The trouble started for the company in July, when 54 product brands had to be recalled because of complaints from consumers that they caused irregular patches of lightening on the skin.
It emerged that all of the lines which were causing trouble contained the ingredient 4HPB, an artificial version of a compound normally taken from the bark of the white birch tree.
The company has assembled two teams- one of lawyers and one of dermatologists- to investigate the products’ ingredients and to puzzle out any corners which may have been cut on safety testing.
So far, Kanebo has ruled out contamination and claims that no changes were made to the formula of the main ingredient, which reportedly took eight years to develop and was tested on approximately 1,000 people during the process.
Slow response criticised
Kanebo were first informed of the possible danger to consumers in May, when they received word from a dermatologist that their products were causing irregular patches of white skin.
By June 14, the company had received 29 complaints from customers. The decision to announce the recall was made on July.
The timing of the company's decision has been criticized by the Japanese government, which was only informed of the problem in June and claims that Kanebo should have raised awareness sooner.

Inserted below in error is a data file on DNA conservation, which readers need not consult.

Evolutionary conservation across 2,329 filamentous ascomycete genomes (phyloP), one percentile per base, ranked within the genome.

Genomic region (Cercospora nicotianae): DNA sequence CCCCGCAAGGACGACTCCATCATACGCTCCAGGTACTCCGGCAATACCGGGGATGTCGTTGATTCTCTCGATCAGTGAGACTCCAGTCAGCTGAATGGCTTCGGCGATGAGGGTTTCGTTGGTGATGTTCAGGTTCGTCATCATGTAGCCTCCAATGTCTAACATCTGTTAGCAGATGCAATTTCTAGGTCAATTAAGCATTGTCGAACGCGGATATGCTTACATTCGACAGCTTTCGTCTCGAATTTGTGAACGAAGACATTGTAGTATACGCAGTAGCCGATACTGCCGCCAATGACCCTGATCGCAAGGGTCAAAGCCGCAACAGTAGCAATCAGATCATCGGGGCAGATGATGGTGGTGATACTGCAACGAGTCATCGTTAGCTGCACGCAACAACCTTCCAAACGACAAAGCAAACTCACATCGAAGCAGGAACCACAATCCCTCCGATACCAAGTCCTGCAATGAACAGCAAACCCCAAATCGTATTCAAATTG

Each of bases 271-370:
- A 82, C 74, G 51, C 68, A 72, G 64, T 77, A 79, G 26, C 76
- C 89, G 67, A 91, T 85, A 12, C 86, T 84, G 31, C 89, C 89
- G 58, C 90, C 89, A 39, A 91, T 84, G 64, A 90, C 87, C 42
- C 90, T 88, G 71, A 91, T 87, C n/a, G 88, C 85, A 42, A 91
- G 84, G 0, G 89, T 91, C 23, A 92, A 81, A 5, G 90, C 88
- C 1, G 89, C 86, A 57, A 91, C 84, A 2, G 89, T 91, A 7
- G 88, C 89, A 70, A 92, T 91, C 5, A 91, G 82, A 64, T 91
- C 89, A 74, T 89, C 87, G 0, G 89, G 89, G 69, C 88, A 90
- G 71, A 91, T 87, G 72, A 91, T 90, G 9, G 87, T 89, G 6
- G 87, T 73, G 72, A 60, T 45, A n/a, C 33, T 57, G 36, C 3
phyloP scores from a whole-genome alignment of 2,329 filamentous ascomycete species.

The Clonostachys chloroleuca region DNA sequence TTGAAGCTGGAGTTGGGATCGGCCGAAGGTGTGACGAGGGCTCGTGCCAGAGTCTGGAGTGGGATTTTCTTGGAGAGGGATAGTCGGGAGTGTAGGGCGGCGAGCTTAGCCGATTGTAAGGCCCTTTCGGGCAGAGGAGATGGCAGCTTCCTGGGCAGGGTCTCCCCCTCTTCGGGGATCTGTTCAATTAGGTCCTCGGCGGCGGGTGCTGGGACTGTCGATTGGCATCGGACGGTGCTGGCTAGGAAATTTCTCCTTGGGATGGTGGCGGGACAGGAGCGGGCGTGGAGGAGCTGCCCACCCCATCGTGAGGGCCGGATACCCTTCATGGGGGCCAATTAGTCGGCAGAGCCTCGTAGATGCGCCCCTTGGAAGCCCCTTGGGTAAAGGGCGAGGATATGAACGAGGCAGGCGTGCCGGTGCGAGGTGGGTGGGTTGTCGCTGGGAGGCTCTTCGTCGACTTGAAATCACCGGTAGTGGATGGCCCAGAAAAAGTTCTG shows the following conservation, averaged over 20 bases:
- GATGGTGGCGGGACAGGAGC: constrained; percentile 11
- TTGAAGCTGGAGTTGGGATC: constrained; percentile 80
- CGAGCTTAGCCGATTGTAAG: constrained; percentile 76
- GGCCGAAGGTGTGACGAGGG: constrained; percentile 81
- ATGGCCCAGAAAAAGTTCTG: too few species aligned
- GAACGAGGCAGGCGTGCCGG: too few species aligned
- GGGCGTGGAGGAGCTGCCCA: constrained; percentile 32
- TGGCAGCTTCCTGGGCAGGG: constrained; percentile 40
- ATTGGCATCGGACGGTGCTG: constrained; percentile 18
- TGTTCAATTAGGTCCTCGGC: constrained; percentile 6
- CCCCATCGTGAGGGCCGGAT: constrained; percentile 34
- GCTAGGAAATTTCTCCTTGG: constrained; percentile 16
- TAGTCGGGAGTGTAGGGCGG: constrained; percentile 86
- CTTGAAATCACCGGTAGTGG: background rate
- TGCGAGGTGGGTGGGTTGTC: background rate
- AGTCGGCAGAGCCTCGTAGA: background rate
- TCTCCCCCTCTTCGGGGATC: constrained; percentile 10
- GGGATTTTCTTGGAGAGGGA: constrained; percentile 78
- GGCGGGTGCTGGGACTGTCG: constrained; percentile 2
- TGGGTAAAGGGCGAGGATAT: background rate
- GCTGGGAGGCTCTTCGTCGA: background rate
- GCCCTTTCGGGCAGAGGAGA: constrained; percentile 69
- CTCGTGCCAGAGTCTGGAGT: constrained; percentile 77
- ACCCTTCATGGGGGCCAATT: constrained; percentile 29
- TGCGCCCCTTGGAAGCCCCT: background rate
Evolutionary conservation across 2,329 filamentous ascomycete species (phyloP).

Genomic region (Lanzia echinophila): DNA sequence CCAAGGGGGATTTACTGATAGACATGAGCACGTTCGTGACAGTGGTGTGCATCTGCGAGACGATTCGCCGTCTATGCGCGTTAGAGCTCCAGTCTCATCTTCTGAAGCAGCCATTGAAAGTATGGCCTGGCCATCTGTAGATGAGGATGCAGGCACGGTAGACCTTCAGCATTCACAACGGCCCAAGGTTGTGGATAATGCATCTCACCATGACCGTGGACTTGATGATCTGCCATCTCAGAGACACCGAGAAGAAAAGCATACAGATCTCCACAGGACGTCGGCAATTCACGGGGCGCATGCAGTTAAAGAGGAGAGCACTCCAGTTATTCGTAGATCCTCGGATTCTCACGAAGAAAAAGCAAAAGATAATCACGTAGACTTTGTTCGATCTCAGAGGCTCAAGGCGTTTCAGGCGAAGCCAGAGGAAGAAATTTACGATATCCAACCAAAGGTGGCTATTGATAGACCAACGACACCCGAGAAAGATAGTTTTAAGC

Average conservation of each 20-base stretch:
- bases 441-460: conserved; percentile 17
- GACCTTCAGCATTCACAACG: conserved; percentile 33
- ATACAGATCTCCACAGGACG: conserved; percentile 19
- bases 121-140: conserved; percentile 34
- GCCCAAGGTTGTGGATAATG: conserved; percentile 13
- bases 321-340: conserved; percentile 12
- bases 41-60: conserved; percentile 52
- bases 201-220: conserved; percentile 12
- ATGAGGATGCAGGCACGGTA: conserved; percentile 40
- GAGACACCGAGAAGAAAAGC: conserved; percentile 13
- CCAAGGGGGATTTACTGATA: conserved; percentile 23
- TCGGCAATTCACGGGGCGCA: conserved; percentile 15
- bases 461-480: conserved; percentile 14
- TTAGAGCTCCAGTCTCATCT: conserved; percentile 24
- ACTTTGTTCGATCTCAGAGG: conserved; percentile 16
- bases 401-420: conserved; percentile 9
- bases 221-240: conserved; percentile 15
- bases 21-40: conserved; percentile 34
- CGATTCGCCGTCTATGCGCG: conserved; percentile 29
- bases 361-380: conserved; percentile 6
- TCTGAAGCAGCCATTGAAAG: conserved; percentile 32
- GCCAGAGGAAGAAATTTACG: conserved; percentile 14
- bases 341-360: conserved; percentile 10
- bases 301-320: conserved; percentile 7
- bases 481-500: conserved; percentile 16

“In May, a clinic had reported skin damage possibly caused by a Kanebo product. The company should have made it public at that point at least,” Consumer Affairs Agency Secretary-General Hisa Anan told reporters earlier this month.
Kanebo executives claim that they needed time to properly asses the situation before they could make a decision.
Progress of the recall
Out of 7,000 complaints, nearly 3,000 individuals who have used Kanebo’s products have confirmed symptoms, such as a patch of white skin more than 2cm wide, three or more “stains,” or blotches on the face.
The number of people listed as having recovered, or that were on their way to recovery, was 1,622.
So far, 632,841 items have been recalled from retail outlets, with the return rate on the numbers present in stores at 109.1 percent. However, despite over half a million individual pieces being returned by individuals, there are still an estimated 450,000 contaminated beauty products remaining in private possession.